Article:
In 1984 SUNIL GUPTA’s first long term relationship broke down in shortly after he arrived in London in 1984. He had met his lover in the early 1970’s when the impact of the gay movement upon the consciousness of gay men was just gaining ground.
Then, gay was good, and gay was proud. The laws against gay sex had been turned back. The definition of homosexuality as a psychiatric disorder was successfully challenged. The commercial scene and the visibility of gay men expanded to unprecedented levels. Although, while all this change provided the individual with the means for unstigmatised sexual experimentation in relatively safe venues, simultaneously it hardly dented social attitudes and legal structures which oppressed gay relationships.
The arrival of HIV/AIDS changed all that. Gay men came under attack, from the state and its various channels. The media mounted a vicious campaign to label gay men as sick and irresponsible. Gay men were almost exclusively represented as ill. Patients of some incurable disease that had been equated with their sexuality. On the strength of this fallacy once again there was talk of reinstating repressive laws. Once again “expert medical advisors” were in on the act with their labels and talk of “containment.”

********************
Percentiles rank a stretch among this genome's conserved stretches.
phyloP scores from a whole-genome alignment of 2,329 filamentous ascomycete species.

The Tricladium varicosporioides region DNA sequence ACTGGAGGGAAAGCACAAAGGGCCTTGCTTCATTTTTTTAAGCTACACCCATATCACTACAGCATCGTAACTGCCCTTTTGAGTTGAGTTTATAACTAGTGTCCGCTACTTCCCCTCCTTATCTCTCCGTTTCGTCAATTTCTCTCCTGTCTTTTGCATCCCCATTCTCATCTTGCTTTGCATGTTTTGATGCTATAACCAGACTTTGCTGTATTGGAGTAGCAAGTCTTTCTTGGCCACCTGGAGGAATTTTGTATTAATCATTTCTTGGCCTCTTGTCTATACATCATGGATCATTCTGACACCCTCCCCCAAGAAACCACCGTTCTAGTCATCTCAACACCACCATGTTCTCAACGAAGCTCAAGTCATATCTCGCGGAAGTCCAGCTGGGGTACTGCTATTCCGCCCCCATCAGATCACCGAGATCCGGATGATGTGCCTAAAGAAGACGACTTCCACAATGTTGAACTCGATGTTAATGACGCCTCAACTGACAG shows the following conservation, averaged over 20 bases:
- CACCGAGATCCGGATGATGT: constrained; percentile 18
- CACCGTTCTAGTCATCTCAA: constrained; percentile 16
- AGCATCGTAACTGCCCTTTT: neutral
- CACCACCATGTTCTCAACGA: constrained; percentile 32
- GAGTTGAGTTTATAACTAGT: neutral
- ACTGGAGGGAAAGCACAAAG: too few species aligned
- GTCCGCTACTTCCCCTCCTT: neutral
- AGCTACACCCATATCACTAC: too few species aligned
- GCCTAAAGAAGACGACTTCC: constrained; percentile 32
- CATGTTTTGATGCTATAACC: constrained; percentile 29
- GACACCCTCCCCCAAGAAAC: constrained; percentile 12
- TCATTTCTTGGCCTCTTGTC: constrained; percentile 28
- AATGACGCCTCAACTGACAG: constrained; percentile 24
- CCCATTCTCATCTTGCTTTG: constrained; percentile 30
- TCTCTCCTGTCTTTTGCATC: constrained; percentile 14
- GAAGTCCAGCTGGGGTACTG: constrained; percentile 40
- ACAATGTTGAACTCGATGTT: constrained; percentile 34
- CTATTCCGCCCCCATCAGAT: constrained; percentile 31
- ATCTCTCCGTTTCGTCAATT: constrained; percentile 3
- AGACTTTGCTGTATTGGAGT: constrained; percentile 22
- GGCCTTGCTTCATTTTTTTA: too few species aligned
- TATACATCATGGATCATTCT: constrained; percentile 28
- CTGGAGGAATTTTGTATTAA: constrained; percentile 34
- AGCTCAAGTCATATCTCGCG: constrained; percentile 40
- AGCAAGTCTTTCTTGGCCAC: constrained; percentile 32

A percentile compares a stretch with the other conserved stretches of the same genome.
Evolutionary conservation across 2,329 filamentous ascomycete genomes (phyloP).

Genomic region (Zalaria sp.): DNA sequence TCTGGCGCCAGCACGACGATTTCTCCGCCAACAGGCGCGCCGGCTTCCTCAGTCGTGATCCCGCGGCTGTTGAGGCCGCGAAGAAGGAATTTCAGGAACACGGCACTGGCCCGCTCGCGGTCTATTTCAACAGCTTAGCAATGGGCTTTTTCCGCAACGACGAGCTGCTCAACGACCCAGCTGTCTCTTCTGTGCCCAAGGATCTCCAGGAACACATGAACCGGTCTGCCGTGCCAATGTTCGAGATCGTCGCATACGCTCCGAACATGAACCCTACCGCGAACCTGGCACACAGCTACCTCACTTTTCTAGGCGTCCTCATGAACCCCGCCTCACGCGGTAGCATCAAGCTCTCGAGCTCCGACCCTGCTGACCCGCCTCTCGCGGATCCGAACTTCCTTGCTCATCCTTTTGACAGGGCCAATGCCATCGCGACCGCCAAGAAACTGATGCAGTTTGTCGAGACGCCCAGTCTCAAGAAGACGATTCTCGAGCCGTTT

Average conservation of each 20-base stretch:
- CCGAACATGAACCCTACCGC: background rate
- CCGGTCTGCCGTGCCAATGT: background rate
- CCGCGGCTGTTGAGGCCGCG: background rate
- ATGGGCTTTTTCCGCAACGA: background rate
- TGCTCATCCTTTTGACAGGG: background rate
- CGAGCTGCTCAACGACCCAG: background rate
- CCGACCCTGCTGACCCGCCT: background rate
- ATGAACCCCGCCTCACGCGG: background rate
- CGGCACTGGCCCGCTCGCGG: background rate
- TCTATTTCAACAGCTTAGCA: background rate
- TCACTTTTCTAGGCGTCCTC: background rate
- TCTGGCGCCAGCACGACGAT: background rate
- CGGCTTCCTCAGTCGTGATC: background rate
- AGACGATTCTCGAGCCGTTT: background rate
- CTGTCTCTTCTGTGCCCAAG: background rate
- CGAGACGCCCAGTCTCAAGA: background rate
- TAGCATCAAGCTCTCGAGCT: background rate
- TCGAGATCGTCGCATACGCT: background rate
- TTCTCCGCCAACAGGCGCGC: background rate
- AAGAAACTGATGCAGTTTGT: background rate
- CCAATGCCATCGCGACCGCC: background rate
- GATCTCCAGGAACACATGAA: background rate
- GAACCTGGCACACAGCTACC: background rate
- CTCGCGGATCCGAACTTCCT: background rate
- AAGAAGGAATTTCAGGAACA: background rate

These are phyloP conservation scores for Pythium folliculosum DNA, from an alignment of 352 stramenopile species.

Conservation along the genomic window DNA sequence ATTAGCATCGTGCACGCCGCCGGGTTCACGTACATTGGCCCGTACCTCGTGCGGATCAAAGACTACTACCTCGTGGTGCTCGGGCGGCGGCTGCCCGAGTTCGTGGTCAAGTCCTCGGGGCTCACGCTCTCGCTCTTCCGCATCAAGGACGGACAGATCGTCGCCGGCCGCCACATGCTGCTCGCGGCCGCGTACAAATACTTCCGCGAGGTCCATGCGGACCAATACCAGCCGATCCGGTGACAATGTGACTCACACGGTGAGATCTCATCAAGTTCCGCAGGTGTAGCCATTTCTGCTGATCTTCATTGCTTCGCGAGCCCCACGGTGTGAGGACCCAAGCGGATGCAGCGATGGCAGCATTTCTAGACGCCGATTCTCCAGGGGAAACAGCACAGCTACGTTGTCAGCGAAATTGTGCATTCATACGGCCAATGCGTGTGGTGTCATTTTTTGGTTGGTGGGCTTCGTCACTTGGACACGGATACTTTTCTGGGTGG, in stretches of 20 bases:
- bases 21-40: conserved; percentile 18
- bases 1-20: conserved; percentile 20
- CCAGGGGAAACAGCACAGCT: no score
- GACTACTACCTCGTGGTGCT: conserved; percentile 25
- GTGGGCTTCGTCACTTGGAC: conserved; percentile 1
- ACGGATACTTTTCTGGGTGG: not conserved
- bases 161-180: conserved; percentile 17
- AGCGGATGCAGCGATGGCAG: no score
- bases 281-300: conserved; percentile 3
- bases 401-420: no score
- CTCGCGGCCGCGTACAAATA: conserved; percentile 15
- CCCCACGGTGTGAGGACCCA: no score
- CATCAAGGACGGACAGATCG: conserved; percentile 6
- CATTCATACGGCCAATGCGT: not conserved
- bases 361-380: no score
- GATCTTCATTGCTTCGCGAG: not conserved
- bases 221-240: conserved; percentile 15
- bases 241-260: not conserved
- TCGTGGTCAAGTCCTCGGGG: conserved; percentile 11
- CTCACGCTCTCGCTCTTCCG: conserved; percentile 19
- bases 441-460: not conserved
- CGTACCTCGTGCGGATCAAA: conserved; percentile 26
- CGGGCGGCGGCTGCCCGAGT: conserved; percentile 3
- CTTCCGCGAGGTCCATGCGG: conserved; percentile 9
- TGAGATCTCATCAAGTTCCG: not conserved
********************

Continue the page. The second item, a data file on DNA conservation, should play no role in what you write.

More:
Couples though had come into their own. Gay self-help groups encouraged a change in sexual behaviour and a reduction in the number of partners. However, still without legal recognition, with the new emphasis on monogamy, with social attitudes reverting to hostility and given the invisibility of day-to-day life for gay men within relationships, being a partner in the 1980s proved to be as difficult as it had been decades ago.
“These photographs were made in London. The couples define themselves as such by various criteria; some live together, some don’t, some have been together a short time, some a very long time, and soon. I believe the relationship between gay men is an important but often neglected component central to their lives.” - Sunil Gupta